"Ye have heard heard of Saint Patrick's Day, haven't ye?" said Hennessey, "or did word of 'im nivir reach County Mayo?"
"I wouldn't be puttin' on airs if I was from Donegal, " said Mr. Riley, eyeing the shillelagh on the wall and wondering if it might could do with a little practice. "Iv course I know who Saint Patrick is -- the Frenchman who came to Ireland and left her so poor not even a snake could live there."
"Joke about annythin' you like," said Hennessey, looking unamused. "But not about Saint Paddy! Or else...."
"Or else what? Ye'll take yer bad debts elsewhere? I've been sarvin' free dhrinks to th' likes of ye fir nigh onto twanty years now, and I've nawthin' to show fir it but the bad company. The closest I've ivir come to seein' any green is on the free lunch."
"Well," said Hennessey, "thank th' Lord fir the color of it annyway, as Mrs. Muldoon said when she heard her sister-in-law had the gangrene."
"The problem with Saint Paddy's Day," said Mr. Riley, "is payple like you, Hinnissy, who feel a solemn oblygation t'be happy once a year. But ye can't ordher somewan t'be happy, Hinnissy. Happiness isn't a command but a condytion. It usually arrives whin ye're caught up in sawmthin' else, like a game of poker or good old-fashioned, leave-your-weapons-at-th'-door Irish free-for-all and general brawl. Happiness is a side dish, Hinnissy, th' cabbage and not th' corned beef.
"I can't raymember," Mr. Riley continued, "whither 'twas George Bernard Shaw or Kelly th' streetcar conductor who said it: Th' Irish have an abidin' sense of tragedy which sustains us through transient periods of joy. 'Tis a great cawmfort, th' Irish sense iv tragedy. It takes your mind off yer troubles. You should cultivate it, Hinnissy, 'tis an art. Happiness is only a craft, like makin' sweaters or writin' fir the noospapers. Takes no real talent a-tall."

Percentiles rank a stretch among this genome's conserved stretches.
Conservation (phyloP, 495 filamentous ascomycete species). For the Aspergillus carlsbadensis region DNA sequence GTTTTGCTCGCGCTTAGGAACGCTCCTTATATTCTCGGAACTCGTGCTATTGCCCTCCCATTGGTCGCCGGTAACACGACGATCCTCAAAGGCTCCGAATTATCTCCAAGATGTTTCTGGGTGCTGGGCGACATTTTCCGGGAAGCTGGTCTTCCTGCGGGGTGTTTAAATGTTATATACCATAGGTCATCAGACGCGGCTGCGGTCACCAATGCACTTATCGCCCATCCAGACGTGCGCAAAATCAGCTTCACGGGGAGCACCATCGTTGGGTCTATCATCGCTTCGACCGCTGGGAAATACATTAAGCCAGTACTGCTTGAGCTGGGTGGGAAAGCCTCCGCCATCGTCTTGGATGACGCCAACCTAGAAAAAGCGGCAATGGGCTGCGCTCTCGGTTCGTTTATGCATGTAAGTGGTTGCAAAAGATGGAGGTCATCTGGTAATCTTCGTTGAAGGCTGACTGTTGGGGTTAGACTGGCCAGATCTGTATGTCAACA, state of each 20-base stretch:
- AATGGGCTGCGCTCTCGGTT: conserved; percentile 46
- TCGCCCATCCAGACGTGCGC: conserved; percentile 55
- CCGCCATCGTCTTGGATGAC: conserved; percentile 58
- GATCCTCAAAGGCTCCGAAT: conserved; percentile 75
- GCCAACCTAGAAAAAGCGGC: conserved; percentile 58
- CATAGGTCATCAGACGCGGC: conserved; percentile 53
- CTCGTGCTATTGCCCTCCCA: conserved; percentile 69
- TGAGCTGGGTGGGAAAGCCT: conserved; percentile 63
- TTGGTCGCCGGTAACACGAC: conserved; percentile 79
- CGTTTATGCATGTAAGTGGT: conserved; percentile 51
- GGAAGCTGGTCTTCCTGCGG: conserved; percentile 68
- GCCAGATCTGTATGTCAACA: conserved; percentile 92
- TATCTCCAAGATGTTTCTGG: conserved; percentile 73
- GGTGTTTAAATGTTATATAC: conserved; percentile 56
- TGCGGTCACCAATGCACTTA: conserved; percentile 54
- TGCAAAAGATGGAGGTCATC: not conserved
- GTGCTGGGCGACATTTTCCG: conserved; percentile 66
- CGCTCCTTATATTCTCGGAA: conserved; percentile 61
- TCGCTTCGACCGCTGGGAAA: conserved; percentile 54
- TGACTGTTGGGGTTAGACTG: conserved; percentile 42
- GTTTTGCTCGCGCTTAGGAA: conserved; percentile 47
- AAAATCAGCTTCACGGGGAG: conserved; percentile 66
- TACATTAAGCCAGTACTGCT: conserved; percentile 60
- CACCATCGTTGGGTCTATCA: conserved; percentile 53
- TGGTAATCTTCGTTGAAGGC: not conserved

"All right," said Hennessey. "Be sad then. Show the worrld what ye think of yer hurtage. Be as gloomy as a Protystant Sunday. Save yer sillybratin' fir th' Queen's Birthday fir all I care."
"Wait a blessed minute," said Mr. Riley, pouring two shots of the house's best. "Don't be tellin' an Irishman whin t'be happy or sad. Not on his own premises. Not on th' day when th' whole wurrld is Irish -- or wisht it was. Alcohol is necessary for a man so that he can have a good opinion of himself undistarbed be the facts. Today ye'll have to dhrink op free of charge. Erin go Bragh!"
"And E Plurribus Unum to you," toasted Hennessey in return. "Which I think means: From many to Irish!"